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A thin layer of sweat sheathed my skin, keeping my body perpetually moist. It wasn’t sunny under the thick canopy of creeping vines and jungle trees, but the air was hot and thick, constipated with the monsoon rains that still haven’t come. Much of the forest floor was patched with black spots where guides had set fires so that the crumpling underbrush would burn in small controlled flames instead of one raging wildfire. Ash and spider webs clung to my arm hairs. But despite the smell of burning grass that hung on the air, much of the jungle was still green and thriving. And so were its creatures.

It was just a jungle walk- one of those ‘maybe you’ll see animals, maybe you won’t’ type of things. I was walking casually down a soft sanded Jeep path when my guide made a noise to get our attention. I turned to see him crouched down on his haunches, leaning on his walking stick, and staring between the tree trunks off of the left side of the path.

He looked up at us and whispered, “Rhino.” Then he waved for us to walk backwards quietly and peer through the trees. Tension pulled tightly on the heavy air. Sunscreened hands gripped their SLR cameras, but no one dared to take a picture. At the beginning of the walk, the guide had told us what to do just in case we encountered any aggressive wild creatures. The trick for rhinos is to climb up a tree. They can’t see up.

Rhinos! Photo taken from the safety of an elephant's back

I couldn’t see anything at first. The rhinoceros’s grey hide blended in with the brown trunks and underbrush. As soon as it moved though, it was unmistakable. It walked a few steps backward and then turned toward us. For a heartbeat I stared at the two black eyes and small horned head that crowned the Hummer-sized beast. It took a step toward us, and the guide turned, his index finger to his lips, and motioned for us to go back. The French tourists in our group ran back the way we’d come. I looked around to check the climability of the nearest trees while slowly stepping backward.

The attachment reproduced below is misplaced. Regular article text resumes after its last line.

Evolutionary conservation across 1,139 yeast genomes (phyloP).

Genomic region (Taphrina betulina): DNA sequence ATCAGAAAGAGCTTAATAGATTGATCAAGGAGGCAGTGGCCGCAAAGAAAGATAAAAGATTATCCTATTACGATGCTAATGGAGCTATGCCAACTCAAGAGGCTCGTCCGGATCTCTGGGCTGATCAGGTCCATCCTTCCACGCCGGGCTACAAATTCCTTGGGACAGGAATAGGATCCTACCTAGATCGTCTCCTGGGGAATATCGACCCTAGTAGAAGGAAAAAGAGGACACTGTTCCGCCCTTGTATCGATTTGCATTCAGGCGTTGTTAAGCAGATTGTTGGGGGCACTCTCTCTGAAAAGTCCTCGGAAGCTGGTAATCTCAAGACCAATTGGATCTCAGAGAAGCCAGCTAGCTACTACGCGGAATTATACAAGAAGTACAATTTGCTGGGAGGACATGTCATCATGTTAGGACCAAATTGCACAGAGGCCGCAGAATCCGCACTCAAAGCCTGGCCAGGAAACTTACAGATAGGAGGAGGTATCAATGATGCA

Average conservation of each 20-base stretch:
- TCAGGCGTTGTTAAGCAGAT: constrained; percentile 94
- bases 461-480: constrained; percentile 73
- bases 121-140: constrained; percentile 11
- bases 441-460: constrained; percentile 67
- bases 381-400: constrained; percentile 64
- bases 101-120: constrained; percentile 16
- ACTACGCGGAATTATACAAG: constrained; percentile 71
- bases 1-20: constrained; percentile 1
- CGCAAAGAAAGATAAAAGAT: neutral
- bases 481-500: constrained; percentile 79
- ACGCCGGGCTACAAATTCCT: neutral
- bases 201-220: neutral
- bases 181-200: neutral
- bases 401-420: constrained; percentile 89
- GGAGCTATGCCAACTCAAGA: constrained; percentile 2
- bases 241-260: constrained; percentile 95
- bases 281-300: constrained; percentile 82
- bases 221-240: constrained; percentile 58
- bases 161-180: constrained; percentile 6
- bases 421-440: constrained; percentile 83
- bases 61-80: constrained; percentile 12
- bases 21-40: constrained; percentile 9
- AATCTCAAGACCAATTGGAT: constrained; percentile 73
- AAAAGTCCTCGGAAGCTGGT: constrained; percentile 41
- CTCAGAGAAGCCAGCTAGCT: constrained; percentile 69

I can’t describe what it was like to see such a huge beast in its native habitat. It’s the type of thing that needs to be felt in order to be understood. During an elephant ride later that day, I saw five more rhinos and spotted deer and non-spotted deer and wild boar. Even though I grew up near the woods in Pennsylvania, I’ve never seen so much wildlife in one place before.

The rhinos here were nearly hunted to extinction, but the Nepali government stepped in and created strict rules and strong fines that now protect all of Chitwan’s wildlife. The park is pristine, especially in comparison to the Keralan backwaters- another biological treasure, but one that isn’t protected by government regulation. It would be naïve of me to say that we need to be eternally conscious of the wellbeing of wild animals and precious natural places so that people can always have the chance to enjoy them. Maybe this is a reason for preservation of our natural resources, but so often the argument gets left at that. Even people who will never trek in a jungle are connected to that jungle’s resources. We can’t even begin to imagine the vast interconnectedness of all living things (although science can certainly begin to sketch a vague picture). A single blog post can hardly serve a reasonable explanation. Appreciation of living things and wild animals is a reason to demand their protection, but don’t stop at that- keep thinking about it.